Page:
# Hello world!

This is my professional blog where I will be writing about data science, programming, math and, in general, about technical sciences. Lets test things out. I wonder how Jekyll or rather how the specified highlighter renders code. By default Jekyll 3.0+ uses Rouge.

# Ruby

(example from Jekyll documentation)

```
def show
@widget = Widget(params[:id])
respond_to do |format|
format.html # show.html.erb
format.json { render json: @widget }
end
end
```

# R

```
# Read in a default data set
data(cars)
head(cars)
```

```
speed dist
1 4 2
2 4 10
3 7 4
4 7 22
5 8 16
6 9 10
```

```
summary(cars)
```

```
speed dist
Min. : 4.0 Min. : 2.00
1st Qu.:12.0 1st Qu.: 26.00
Median :15.0 Median : 36.00
Mean :15.4 Mean : 42.98
3rd Qu.:19.0 3rd Qu.: 56.00
Max. :25.0 Max. :120.00
```

```
# Do a simple regression model with distance as a dependent variable. Include intercept because of non zero mean.
model<-lm(dist ~ speed,cars)
summary(model)
```

```
Call:
lm(formula = dist ~ speed, data = cars)
Residuals:
Min 1Q Median 3Q Max
-29.069 -9.525 -2.272 9.215 43.201
Coefficients:
Estimate Std. Error t value Pr(>|t|)
(Intercept) -17.5791 6.7584 -2.601 0.0123 *
speed 3.9324 0.4155 9.464 1.49e-12 ***
---
Signif. codes: 0 '***' 0.001 '**' 0.01 '*' 0.05 '.' 0.1 ' ' 1
Residual standard error: 15.38 on 48 degrees of freedom
Multiple R-squared: 0.6511, Adjusted R-squared: 0.6438
F-statistic: 89.57 on 1 and 48 DF, p-value: 1.49e-12
```

According to the regression model, the stopping distance strongly depends on the speed of the car (duh!).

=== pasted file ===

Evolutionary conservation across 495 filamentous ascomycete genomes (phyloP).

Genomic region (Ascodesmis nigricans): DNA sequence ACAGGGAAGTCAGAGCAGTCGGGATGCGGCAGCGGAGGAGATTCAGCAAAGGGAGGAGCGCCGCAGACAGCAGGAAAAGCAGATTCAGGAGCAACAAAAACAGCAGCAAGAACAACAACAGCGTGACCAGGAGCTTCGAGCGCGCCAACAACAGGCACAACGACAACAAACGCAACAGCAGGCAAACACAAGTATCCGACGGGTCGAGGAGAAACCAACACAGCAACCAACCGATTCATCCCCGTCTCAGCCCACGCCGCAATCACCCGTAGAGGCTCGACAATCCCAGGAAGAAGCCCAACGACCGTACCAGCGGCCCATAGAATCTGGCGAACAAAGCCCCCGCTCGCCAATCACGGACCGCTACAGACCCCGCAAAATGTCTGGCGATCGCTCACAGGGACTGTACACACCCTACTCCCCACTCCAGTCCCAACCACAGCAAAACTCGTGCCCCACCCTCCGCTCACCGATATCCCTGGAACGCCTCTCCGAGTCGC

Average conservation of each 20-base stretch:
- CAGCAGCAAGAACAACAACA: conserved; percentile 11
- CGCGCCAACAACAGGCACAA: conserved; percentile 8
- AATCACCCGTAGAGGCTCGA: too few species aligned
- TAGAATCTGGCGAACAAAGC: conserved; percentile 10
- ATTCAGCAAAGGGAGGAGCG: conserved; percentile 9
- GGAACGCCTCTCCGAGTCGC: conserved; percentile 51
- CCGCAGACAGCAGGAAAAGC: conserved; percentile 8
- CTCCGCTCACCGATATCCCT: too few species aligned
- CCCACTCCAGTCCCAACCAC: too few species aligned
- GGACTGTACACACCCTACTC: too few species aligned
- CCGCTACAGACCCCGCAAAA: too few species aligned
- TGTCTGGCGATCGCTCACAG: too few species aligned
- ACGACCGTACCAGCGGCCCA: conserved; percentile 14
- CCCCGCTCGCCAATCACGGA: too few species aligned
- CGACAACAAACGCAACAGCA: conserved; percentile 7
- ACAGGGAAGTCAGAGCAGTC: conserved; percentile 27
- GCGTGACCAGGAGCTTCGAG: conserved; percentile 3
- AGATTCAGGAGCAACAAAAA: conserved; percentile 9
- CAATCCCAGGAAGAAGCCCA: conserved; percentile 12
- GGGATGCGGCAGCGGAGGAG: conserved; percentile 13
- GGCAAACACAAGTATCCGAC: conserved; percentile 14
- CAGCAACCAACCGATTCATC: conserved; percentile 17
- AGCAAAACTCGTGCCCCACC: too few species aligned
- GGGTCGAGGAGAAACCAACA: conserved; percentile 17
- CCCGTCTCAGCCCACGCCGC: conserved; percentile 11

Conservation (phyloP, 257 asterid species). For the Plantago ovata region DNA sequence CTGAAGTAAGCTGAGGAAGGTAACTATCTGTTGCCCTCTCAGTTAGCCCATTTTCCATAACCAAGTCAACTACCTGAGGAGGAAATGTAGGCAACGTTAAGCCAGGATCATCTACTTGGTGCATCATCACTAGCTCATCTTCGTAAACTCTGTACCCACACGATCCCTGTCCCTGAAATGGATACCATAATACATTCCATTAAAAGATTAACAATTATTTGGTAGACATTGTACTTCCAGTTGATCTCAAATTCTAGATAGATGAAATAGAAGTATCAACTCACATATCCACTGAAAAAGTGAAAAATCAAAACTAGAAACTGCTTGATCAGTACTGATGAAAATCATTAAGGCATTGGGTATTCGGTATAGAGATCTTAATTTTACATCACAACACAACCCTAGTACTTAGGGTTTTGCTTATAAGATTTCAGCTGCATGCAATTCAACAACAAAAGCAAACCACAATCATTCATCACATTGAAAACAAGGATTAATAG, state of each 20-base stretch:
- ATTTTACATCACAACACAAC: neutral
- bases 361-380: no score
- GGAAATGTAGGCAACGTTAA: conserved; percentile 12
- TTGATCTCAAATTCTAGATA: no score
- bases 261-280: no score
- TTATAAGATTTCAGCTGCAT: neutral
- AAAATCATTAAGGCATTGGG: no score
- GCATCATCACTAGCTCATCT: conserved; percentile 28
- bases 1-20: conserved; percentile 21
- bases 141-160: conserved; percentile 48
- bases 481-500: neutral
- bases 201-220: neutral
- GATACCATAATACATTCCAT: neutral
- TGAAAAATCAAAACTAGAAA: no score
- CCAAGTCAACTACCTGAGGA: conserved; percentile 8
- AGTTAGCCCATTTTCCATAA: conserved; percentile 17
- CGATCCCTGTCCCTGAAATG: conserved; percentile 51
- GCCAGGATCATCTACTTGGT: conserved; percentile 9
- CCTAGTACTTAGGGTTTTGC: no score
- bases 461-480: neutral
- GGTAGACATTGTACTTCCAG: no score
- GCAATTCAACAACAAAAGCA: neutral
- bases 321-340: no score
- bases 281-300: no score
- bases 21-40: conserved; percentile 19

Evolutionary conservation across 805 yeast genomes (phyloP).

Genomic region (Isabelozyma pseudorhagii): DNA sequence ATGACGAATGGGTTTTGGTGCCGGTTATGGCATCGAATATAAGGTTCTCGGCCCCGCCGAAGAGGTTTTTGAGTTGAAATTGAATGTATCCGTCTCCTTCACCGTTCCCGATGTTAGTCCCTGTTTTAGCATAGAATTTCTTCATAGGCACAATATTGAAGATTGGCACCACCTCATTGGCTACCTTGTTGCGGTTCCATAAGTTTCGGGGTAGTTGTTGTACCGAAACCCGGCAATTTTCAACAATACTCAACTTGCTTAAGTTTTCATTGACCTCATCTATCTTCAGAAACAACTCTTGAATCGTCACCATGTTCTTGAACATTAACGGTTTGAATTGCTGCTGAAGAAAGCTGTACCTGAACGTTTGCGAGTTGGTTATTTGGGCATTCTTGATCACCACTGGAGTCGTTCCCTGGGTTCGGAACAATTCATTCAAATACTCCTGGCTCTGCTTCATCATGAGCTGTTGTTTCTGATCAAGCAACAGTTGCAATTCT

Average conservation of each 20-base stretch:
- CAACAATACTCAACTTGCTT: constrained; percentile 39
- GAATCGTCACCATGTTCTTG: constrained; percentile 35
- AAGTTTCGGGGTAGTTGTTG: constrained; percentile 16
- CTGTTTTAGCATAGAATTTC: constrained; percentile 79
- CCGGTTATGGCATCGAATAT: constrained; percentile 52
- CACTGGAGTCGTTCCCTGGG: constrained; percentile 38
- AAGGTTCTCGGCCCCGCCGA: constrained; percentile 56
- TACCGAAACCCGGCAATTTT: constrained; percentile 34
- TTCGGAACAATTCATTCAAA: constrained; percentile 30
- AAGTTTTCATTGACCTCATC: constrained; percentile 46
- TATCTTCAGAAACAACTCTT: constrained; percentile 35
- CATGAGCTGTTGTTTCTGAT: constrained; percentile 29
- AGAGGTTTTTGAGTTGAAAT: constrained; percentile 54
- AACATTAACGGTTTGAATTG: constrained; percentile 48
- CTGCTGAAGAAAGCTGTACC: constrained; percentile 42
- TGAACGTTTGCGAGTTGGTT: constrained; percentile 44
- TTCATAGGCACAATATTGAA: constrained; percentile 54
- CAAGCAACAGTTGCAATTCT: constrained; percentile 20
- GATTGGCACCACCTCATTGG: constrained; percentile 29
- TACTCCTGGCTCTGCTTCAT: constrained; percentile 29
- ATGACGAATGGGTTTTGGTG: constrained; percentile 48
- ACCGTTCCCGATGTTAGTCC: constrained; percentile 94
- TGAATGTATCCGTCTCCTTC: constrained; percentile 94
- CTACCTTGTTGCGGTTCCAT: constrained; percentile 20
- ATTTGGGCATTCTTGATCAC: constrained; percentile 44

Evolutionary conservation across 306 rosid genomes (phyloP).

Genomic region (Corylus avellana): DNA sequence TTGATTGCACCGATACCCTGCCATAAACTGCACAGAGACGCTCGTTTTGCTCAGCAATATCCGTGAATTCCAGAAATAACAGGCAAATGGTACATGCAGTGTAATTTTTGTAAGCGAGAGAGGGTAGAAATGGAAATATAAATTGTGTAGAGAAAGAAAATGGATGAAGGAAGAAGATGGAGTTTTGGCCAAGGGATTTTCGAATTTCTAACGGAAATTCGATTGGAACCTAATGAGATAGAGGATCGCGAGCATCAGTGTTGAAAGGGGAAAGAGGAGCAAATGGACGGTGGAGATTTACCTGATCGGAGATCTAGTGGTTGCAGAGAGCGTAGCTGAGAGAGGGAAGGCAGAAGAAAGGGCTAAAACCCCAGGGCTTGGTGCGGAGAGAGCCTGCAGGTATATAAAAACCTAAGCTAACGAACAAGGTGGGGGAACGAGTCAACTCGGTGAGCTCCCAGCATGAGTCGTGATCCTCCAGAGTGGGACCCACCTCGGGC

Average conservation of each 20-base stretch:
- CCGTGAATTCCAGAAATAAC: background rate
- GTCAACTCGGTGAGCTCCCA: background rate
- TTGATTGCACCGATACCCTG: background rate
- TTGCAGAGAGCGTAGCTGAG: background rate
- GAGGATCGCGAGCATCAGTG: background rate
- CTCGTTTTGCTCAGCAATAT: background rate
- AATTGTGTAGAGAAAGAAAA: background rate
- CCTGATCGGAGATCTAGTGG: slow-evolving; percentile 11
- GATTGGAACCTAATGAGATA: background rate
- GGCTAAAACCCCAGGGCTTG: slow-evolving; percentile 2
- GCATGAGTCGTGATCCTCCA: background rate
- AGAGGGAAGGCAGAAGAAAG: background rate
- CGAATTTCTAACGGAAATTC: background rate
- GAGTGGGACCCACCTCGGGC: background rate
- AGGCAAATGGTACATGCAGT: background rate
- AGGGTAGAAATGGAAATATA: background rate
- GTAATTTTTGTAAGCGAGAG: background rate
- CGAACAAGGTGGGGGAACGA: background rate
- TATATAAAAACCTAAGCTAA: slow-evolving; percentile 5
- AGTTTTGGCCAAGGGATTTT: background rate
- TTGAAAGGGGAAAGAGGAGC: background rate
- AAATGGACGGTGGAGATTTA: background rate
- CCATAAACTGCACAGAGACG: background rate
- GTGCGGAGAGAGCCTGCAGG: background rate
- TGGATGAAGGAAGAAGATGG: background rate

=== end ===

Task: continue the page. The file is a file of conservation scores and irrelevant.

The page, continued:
# Python

```
# A simple primality test that I remember off the top of my head
def isprime(n):
ans = 'is prime'
if n == 1:
ans = 'not prime'
elif n == 2 or n == 3:
return ans
else:
for i in range(2,int(n ** 0.5)+1):
if n % i is 0:
ans = 'not prime'
return ans
```

The highlighter works as intended. To make sure I remember the primality test correctly let’s run this code. I am using trinket.io to embed a python interpreter in my website. A very neat thing. You can see it below:

After running the code it seems like my primality test works correctly.

Jekyll also allows to include gists. I will embed the code that produces the news list on my main page. Let’s see what the gist looks like: Looks neat.

# Latex

Next, let me try to use $\LaTeX$:

- Here is an inline latex of the Euler identity: $e^{i\pi} + 1 = 0$
- Display latex of one of my favourite primality tests, the AKS test:

\[(x-a)^n \equiv (x^n-a)\]An integer $n$ is prime iff the congruence relation

holds for all inetegers $a$ that are coprime to $n$.

Thats pretty much it for the testing. I am working on a bunch of posts and one of them will be a step by step guide of how I built this website. Hopefully, it will be helpful to people who intend to use jekyll for their blogging needs. Until later.